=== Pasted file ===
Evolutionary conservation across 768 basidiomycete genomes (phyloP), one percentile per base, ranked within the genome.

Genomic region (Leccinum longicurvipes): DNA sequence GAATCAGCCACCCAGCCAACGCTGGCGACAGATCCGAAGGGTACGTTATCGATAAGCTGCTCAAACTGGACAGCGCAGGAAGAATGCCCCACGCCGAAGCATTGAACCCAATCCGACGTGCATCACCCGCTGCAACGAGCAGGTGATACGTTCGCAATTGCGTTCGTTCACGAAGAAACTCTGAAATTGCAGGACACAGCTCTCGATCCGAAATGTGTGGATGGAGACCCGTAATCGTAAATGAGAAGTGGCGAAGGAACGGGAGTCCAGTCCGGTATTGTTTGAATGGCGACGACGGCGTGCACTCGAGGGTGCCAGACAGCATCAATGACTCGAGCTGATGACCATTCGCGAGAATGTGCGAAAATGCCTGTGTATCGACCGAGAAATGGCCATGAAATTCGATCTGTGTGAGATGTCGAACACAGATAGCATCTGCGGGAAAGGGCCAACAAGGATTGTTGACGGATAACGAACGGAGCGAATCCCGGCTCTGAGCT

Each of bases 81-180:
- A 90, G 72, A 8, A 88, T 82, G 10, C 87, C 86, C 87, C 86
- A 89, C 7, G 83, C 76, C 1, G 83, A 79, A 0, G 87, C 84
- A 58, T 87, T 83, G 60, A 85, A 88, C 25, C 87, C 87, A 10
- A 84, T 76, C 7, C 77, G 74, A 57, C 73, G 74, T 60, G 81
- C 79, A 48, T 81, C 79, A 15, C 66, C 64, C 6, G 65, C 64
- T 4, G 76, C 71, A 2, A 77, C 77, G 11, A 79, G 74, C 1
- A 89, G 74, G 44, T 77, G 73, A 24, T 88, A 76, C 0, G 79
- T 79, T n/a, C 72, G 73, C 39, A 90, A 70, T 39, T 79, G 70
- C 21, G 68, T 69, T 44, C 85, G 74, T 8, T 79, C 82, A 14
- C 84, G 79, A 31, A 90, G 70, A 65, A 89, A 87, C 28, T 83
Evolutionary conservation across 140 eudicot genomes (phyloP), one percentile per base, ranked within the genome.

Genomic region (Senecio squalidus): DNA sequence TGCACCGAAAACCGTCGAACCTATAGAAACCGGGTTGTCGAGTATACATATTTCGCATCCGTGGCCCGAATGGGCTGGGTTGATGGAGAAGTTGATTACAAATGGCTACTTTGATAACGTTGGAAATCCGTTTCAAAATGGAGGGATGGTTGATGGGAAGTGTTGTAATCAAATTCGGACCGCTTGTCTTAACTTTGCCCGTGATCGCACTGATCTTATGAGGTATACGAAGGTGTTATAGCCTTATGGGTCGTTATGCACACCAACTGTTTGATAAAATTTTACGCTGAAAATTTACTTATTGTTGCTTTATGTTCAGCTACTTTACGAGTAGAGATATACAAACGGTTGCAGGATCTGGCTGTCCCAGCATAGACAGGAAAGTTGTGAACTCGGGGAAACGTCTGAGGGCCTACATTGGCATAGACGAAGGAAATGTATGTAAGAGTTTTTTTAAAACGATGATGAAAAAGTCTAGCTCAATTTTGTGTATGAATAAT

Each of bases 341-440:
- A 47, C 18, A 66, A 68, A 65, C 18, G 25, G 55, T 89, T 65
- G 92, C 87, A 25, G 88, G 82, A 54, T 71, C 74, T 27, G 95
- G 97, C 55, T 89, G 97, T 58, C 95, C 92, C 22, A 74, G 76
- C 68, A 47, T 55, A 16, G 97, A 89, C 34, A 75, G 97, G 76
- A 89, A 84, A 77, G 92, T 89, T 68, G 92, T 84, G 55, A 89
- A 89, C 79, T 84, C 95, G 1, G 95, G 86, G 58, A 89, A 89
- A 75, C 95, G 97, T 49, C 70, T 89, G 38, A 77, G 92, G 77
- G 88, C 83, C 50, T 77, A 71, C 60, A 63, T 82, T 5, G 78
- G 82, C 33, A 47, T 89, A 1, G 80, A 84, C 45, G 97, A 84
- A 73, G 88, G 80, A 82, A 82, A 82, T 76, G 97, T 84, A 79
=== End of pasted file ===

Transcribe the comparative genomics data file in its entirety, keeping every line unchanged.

Evolutionary conservation across 768 basidiomycete genomes (phyloP), one percentile per base, ranked within the genome.

Genomic region (Leccinum longicurvipes): DNA sequence GAATCAGCCACCCAGCCAACGCTGGCGACAGATCCGAAGGGTACGTTATCGATAAGCTGCTCAAACTGGACAGCGCAGGAAGAATGCCCCACGCCGAAGCATTGAACCCAATCCGACGTGCATCACCCGCTGCAACGAGCAGGTGATACGTTCGCAATTGCGTTCGTTCACGAAGAAACTCTGAAATTGCAGGACACAGCTCTCGATCCGAAATGTGTGGATGGAGACCCGTAATCGTAAATGAGAAGTGGCGAAGGAACGGGAGTCCAGTCCGGTATTGTTTGAATGGCGACGACGGCGTGCACTCGAGGGTGCCAGACAGCATCAATGACTCGAGCTGATGACCATTCGCGAGAATGTGCGAAAATGCCTGTGTATCGACCGAGAAATGGCCATGAAATTCGATCTGTGTGAGATGTCGAACACAGATAGCATCTGCGGGAAAGGGCCAACAAGGATTGTTGACGGATAACGAACGGAGCGAATCCCGGCTCTGAGCT

Each of bases 81-180:
- A 90, G 72, A 8, A 88, T 82, G 10, C 87, C 86, C 87, C 86
- A 89, C 7, G 83, C 76, C 1, G 83, A 79, A 0, G 87, C 84
- A 58, T 87, T 83, G 60, A 85, A 88, C 25, C 87, C 87, A 10
- A 84, T 76, C 7, C 77, G 74, A 57, C 73, G 74, T 60, G 81
- C 79, A 48, T 81, C 79, A 15, C 66, C 64, C 6, G 65, C 64
- T 4, G 76, C 71, A 2, A 77, C 77, G 11, A 79, G 74, C 1
- A 89, G 74, G 44, T 77, G 73, A 24, T 88, A 76, C 0, G 79
- T 79, T n/a, C 72, G 73, C 39, A 90, A 70, T 39, T 79, G 70
- C 21, G 68, T 69, T 44, C 85, G 74, T 8, T 79, C 82, A 14
- C 84, G 79, A 31, A 90, G 70, A 65, A 89, A 87, C 28, T 83
Evolutionary conservation across 140 eudicot genomes (phyloP), one percentile per base, ranked within the genome.

Genomic region (Senecio squalidus): DNA sequence TGCACCGAAAACCGTCGAACCTATAGAAACCGGGTTGTCGAGTATACATATTTCGCATCCGTGGCCCGAATGGGCTGGGTTGATGGAGAAGTTGATTACAAATGGCTACTTTGATAACGTTGGAAATCCGTTTCAAAATGGAGGGATGGTTGATGGGAAGTGTTGTAATCAAATTCGGACCGCTTGTCTTAACTTTGCCCGTGATCGCACTGATCTTATGAGGTATACGAAGGTGTTATAGCCTTATGGGTCGTTATGCACACCAACTGTTTGATAAAATTTTACGCTGAAAATTTACTTATTGTTGCTTTATGTTCAGCTACTTTACGAGTAGAGATATACAAACGGTTGCAGGATCTGGCTGTCCCAGCATAGACAGGAAAGTTGTGAACTCGGGGAAACGTCTGAGGGCCTACATTGGCATAGACGAAGGAAATGTATGTAAGAGTTTTTTTAAAACGATGATGAAAAAGTCTAGCTCAATTTTGTGTATGAATAAT

Each of bases 341-440:
- A 47, C 18, A 66, A 68, A 65, C 18, G 25, G 55, T 89, T 65
- G 92, C 87, A 25, G 88, G 82, A 54, T 71, C 74, T 27, G 95
- G 97, C 55, T 89, G 97, T 58, C 95, C 92, C 22, A 74, G 76
- C 68, A 47, T 55, A 16, G 97, A 89, C 34, A 75, G 97, G 76
- A 89, A 84, A 77, G 92, T 89, T 68, G 92, T 84, G 55, A 89
- A 89, C 79, T 84, C 95, G 1, G 95, G 86, G 58, A 89, A 89
- A 75, C 95, G 97, T 49, C 70, T 89, G 38, A 77, G 92, G 77
- G 88, C 83, C 50, T 77, A 71, C 60, A 63, T 82, T 5, G 78
- G 82, C 33, A 47, T 89, A 1, G 80, A 84, C 45, G 97, A 84
- A 73, G 88, G 80, A 82, A 82, A 82, T 76, G 97, T 84, A 79